'And then the next thing was this guy just went right over the side and all I saw was two welly boots up in the air and I just grabbed his legs. It was then I mutinied for the third time. There I was, holding on to him, and Jack was saying 'Go aft' and I said 'You must be joking. I can't leave this guy on his own. He's dangerous.' '
Captain Jack and his little band of adventurers sailed back into Whitby on 26 August to a heroes' welcome from a Bank Holiday crowd. And a different sort of welcome from Captain McAree. 'I wanted to see what he'd done on my list,' he says today, sitting at home in retirement with a well-thumbed book of marine regulations in his lap. 'All he said to me was: 'Hello, Cap' and I still don't know who he had on board because he told me they'd all gone ashore for a bath.'
Eight months later Captain Jack appeared before Teesside Crown Court and was fined pounds 400 with pounds 600 costs for disobeying Captain McAree's detention order. This January, strapped as usual for cash, he served four philosophical days in prison for non-payment.
Eric Smith sums up the great Arctic adventure in his usual style. 'The trouble with this country is we've made heroes of rogues,' he said. 'Dick Turpin was a thief. Drake was a pirate. But they're the people we look up to, and they wonder why the police can't get anything from anybody these days.'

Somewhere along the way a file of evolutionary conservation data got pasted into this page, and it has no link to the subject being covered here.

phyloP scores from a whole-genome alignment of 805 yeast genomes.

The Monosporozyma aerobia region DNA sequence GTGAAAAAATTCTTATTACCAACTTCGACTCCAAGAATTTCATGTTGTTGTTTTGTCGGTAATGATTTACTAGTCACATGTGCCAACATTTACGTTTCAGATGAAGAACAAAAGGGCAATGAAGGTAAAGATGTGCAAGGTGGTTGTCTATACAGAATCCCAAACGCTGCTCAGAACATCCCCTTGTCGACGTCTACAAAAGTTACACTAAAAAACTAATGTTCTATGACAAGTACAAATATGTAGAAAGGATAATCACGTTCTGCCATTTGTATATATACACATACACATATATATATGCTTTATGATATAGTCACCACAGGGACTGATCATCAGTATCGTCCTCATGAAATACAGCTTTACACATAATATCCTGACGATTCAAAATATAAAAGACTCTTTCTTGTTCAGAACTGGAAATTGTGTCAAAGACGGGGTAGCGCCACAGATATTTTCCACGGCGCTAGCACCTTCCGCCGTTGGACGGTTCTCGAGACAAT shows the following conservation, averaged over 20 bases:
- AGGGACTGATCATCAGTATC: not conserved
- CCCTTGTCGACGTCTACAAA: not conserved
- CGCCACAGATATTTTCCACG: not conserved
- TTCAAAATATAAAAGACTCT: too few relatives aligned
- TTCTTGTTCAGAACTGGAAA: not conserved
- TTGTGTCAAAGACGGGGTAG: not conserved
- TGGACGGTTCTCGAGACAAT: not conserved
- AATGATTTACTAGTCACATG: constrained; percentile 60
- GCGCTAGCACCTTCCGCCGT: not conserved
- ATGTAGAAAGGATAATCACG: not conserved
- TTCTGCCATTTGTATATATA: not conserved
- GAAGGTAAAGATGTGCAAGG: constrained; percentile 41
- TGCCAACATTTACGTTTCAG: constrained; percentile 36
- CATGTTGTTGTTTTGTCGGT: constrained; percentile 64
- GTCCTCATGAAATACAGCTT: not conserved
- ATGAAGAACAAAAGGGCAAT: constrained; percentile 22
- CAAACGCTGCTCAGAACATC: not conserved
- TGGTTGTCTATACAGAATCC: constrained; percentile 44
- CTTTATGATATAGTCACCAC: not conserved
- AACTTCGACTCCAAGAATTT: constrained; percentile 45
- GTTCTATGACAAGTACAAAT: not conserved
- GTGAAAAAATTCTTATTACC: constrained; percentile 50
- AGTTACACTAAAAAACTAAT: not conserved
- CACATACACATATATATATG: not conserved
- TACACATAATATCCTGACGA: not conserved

CAPTAIN JACK'S NIGHTMARE
IN APRIL last year a new species of herring gull, raucous film- makers hungry to scoop up the exclusive rights to Captain Jack's Great Voyage, descended on Whitby. They had all read dramatic stories in the newspapers, including an article by Nick Davies in the Guardian, about Captain Jack making a fool of government bureaucracy. The pungent harbour air was soon thick with creative concepts.
The movie men arrived in a recession-hit town, bandying sums of money which made heads reel. They talked loudly in tacky hotel rooms about the stars who might be persuaded to play Captain Jack. Sean Connery was one. Sir Anthony Hopkins, Bob Hoskins and Albert Finney were also mooted; they imagined John Cleese, gibbering on the quayside, as the perfect Captain McAree.
By early summer four rival groups had fallen upon the little port. The first was John Goldschmidt and his London production company Viva, with Jack Rosenthal as potential scriptwriter. On Goldschmidt's heels was Troy Kennedy Martin, writer of the 1985 television thriller Edge of Darkness. Then there was Granada TV headed by producer Tony Dennis; and a small London production company called Eldorado.
Captain Jack headed for the wide blue yonder once more, following Columbus's trail to America, and left the negotiations to his agent, Brian Clarke, a lugubrious accountant.